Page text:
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The Education is Special project mainly covers the period of the last fifty years, 1970-2020, but some of the schools we are working with are much older than that, having been founded at the start of the twentieth century, so we cannot ignore the historical context of earlier times completely.
Dame Ellen Pinsent School and Victoria School were two of the first special schools in the city and are probably some of the oldest in the country. Although they both moved premises and changed names in the 1960s, their records show what life must have been like for the first children with Learning Disabilities who ever went to special schools.
The inspectors’ report from 1905 is shocking not just for the language used, but for what it says about the children’s lives outside school: “The school provides for children who are not only feebleminded, but who are in most cases suffering from some physical defect of nutrition as well.”
By the 1920s, things had not improved very much. Another entry in the logbook states that: “Eight girls have been excluded from school on account of the verminous condition of their heads”, while the punishment book is full of entries where children were beaten for being “dirty”.
That these children were getting an education at all was an advance and something that many children with Learning Disabilities across the country weren’t able to access. Thanks to the determination of people like Ellen Pinsent and Clara Martineau the numbers of children in special schools rose spectacularly in the early years of the 20th century. They were two of the first women to be elected as councillors and both chaired the Special Schools Subcommittee on Birmingham City Council. Through their hands-on approach to ensuring that education was being provided, there were nearly 1,300 children in eight schools by 1913, when there had been less than a hundred at the turn of the century.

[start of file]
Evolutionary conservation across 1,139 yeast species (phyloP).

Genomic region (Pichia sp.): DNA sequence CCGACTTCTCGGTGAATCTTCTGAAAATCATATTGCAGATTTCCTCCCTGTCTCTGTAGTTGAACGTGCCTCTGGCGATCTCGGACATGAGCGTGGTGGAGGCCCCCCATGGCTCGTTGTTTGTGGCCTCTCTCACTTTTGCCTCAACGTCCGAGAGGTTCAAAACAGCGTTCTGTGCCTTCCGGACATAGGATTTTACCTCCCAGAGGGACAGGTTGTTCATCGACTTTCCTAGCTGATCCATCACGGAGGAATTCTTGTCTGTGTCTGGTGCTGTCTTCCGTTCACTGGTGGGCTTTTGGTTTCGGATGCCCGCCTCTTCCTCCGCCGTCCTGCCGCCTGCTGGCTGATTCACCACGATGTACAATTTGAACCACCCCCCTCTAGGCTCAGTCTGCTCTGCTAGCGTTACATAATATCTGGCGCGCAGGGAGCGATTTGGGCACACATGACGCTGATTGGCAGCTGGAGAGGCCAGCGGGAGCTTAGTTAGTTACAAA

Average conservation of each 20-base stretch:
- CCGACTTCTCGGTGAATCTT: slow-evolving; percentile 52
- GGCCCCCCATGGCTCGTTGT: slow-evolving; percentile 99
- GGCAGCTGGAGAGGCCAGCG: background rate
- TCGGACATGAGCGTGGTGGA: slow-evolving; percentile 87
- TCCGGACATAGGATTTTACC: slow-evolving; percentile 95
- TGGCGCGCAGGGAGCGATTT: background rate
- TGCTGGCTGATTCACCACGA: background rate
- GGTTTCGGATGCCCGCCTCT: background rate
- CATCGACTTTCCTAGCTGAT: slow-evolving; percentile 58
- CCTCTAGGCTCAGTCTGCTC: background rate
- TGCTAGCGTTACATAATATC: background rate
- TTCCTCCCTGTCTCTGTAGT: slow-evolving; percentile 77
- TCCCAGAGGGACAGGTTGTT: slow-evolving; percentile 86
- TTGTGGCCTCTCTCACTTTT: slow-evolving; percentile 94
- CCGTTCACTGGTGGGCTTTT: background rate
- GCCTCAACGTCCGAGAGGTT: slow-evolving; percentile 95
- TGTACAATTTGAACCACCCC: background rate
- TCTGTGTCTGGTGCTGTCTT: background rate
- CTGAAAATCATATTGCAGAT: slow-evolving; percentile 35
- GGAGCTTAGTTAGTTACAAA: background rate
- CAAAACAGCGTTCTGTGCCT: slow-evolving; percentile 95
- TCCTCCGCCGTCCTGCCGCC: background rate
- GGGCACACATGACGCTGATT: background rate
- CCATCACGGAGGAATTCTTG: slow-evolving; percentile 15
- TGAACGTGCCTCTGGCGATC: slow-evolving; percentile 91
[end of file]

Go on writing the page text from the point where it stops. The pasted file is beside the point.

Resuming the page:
Despite this progress, in the 1960s many parents with a child with Learning Disabilities would still receive a letter saying that they were “ineducable” and couldn’t be offered a place at school. Dame Philippa Russell was one of these parents and she started a campaign to end discrimination against children with Learning Disabilities. This resulted in new legislation in 1970 called the Education Act (Handicapped Children). Since then, all children have been guaranteed the right to an education in law.
Now, there are 27 special schools in Birmingham providing education for over 4,000 children. Many children with Learning Disabilities are also educated in mainstream schools with Special Educational Needs and Disability (SEND) provisions. There is a debate about which is better, but for the thousands of kids who study in special schools, these places provide them with a community of people who understand what their lives are like and provide friendship and support as well as education.
We will be looking at how special schools have changed over the last 50 years and learn how the experience of going to a special school, or teaching at one, has affected the lives of the people we interview.
At a time when funding for this vital provision is under threat and disabled children’s rights to an education are in danger of being violated, we feel that this is a much-needed piece of work. We will illuminate a little understood, but vital part of our communities and add more crucial stories to the Learning Disability History of Birmingham and the UK. We will also give people with Learning Disabilities a voice by giving the children in each school the opportunity to lead this project and speak out about their experiences, as well as those of previous generations.